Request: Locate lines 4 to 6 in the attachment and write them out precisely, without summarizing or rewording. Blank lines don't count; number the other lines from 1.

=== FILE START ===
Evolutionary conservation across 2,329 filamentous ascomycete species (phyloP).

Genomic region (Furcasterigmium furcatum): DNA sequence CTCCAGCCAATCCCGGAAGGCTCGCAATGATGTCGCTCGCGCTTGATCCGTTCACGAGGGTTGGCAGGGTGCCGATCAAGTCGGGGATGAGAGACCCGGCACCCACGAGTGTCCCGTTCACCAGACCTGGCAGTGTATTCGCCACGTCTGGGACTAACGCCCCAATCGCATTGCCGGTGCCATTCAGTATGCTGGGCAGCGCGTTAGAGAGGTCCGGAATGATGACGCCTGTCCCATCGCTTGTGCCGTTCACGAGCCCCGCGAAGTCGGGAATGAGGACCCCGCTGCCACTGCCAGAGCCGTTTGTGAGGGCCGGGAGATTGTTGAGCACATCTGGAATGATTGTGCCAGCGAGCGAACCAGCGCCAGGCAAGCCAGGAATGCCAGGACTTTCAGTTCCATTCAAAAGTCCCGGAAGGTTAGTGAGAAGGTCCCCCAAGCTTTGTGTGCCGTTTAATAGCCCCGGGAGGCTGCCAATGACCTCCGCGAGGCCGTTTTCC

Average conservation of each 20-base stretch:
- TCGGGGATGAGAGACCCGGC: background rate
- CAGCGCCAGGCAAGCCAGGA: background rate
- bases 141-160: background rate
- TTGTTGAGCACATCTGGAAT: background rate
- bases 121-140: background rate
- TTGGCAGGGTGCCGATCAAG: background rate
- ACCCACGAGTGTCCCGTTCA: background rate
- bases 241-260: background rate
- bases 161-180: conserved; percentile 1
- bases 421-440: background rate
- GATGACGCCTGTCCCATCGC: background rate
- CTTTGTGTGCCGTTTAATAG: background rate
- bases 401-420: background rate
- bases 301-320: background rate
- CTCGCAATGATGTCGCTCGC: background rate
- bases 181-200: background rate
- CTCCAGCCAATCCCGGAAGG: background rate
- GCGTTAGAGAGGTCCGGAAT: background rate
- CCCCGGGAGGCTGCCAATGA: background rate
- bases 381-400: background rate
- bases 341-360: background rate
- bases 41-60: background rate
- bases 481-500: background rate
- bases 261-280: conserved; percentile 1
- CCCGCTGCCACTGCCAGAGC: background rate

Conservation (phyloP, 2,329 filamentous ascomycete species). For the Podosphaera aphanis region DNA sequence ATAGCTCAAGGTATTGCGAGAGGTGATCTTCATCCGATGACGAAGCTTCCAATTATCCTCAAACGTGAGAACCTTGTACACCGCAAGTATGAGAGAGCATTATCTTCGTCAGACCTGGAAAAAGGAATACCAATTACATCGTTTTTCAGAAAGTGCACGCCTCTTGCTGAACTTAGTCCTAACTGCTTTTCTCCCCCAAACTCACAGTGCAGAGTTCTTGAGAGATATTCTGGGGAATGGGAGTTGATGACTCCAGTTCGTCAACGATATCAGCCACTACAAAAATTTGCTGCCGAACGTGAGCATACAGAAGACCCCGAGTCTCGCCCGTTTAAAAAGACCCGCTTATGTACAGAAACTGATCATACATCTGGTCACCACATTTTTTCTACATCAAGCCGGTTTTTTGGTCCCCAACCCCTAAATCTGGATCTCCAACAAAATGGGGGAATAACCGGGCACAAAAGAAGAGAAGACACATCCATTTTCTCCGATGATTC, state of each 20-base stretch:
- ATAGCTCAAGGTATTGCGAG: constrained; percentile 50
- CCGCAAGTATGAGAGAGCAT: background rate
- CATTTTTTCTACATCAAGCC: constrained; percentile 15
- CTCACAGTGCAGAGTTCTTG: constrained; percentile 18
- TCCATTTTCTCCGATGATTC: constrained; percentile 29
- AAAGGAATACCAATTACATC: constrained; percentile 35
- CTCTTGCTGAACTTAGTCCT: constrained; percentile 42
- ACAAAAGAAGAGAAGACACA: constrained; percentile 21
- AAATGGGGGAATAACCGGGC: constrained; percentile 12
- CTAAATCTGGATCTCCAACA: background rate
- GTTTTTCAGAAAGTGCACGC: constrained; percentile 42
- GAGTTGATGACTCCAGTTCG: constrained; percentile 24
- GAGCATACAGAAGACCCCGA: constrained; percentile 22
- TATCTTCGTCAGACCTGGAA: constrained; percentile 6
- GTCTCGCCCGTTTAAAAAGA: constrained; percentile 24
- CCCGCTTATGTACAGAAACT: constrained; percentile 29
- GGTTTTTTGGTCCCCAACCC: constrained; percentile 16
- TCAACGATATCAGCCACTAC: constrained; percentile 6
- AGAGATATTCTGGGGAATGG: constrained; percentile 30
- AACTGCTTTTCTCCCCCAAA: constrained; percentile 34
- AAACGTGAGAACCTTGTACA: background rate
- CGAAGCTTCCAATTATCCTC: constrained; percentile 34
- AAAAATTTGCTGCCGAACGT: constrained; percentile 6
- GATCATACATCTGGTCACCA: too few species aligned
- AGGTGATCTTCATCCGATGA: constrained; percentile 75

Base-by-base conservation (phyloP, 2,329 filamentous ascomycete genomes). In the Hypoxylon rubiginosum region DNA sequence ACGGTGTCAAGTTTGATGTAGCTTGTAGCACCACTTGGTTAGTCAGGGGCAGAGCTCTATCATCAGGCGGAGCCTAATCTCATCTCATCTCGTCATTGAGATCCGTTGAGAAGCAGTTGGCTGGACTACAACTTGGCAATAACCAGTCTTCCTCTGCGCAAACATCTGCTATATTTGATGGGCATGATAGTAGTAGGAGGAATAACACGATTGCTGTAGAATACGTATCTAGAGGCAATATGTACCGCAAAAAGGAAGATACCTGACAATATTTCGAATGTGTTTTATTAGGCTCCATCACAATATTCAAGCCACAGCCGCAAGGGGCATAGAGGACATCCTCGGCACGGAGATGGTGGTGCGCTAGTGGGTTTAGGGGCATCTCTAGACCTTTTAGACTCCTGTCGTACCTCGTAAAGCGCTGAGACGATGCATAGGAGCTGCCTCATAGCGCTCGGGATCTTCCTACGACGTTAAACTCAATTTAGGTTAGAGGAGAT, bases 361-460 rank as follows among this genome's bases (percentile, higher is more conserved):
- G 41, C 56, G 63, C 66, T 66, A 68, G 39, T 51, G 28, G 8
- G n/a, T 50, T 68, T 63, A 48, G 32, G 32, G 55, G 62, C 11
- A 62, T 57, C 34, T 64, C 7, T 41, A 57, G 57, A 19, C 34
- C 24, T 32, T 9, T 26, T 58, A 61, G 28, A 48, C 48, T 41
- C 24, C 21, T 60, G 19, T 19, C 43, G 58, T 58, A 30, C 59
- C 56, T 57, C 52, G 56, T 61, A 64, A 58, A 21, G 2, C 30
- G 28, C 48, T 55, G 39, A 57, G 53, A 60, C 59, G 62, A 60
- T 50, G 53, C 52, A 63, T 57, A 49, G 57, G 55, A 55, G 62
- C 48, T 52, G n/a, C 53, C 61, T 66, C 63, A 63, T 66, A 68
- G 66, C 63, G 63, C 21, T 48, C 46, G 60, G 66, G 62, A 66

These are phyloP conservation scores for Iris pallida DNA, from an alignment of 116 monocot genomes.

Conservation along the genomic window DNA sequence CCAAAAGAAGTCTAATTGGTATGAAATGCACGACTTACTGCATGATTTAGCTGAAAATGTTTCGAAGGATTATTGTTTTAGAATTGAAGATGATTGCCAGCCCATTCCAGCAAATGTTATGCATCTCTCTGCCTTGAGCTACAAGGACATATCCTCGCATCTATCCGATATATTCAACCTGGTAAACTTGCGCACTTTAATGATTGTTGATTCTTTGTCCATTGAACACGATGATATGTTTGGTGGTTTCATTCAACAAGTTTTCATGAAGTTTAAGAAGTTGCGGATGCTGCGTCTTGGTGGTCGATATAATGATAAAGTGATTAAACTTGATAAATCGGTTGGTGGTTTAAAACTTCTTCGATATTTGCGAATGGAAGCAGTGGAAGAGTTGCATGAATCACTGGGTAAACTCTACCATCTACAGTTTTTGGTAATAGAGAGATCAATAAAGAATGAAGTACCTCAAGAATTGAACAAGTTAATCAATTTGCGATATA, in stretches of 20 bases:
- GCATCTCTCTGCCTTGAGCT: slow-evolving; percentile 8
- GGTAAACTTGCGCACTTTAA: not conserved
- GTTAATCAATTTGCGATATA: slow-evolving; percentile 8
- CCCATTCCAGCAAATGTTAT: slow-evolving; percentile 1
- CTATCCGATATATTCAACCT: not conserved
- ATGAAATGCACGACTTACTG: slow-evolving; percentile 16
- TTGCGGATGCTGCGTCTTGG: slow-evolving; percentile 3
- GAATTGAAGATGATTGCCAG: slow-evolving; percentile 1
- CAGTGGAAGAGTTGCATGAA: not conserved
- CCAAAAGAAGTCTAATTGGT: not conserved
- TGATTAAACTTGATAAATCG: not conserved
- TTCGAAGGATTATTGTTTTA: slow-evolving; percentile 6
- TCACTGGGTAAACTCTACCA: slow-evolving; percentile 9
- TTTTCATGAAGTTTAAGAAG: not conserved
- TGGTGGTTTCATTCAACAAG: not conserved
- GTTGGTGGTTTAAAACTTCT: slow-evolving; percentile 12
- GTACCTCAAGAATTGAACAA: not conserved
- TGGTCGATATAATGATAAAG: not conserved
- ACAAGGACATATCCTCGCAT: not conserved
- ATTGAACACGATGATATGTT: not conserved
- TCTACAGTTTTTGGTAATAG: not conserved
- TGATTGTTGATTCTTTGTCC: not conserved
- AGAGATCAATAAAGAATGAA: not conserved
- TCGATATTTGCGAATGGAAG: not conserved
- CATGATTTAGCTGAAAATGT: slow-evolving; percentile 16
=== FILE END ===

- TCGGGGATGAGAGACCCGGC: background rate
- CAGCGCCAGGCAAGCCAGGA: background rate
- bases 141-160: background rate